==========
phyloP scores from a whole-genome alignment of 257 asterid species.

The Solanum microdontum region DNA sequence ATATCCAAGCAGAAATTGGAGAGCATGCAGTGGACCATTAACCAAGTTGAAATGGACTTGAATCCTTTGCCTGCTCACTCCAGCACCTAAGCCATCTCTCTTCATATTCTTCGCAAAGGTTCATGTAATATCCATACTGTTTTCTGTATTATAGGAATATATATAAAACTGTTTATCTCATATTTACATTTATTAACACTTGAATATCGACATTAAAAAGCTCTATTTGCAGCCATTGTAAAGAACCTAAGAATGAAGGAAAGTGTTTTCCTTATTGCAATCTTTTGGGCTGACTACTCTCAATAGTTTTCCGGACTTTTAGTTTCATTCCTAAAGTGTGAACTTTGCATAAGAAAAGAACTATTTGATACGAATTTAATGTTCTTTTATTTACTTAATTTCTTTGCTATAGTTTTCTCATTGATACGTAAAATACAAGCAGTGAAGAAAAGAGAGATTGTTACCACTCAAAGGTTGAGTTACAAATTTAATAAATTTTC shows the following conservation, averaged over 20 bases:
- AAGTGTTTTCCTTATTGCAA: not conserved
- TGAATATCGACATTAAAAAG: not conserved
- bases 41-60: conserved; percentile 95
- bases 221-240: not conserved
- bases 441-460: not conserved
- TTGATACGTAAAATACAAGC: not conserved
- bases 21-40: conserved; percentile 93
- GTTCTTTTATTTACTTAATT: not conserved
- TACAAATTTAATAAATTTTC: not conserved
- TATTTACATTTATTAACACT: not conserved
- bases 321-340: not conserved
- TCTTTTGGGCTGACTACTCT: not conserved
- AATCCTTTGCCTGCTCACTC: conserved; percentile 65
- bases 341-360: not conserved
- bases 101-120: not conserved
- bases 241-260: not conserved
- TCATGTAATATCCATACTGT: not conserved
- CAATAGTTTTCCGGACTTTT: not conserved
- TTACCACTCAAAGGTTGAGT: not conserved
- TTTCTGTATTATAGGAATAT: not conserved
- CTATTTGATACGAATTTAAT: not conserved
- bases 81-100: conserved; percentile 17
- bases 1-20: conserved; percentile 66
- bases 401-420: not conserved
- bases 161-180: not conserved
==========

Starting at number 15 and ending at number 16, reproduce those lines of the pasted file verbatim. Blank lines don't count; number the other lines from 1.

- AATCCTTTGCCTGCTCACTC: conserved; percentile 65
- bases 341-360: not conserved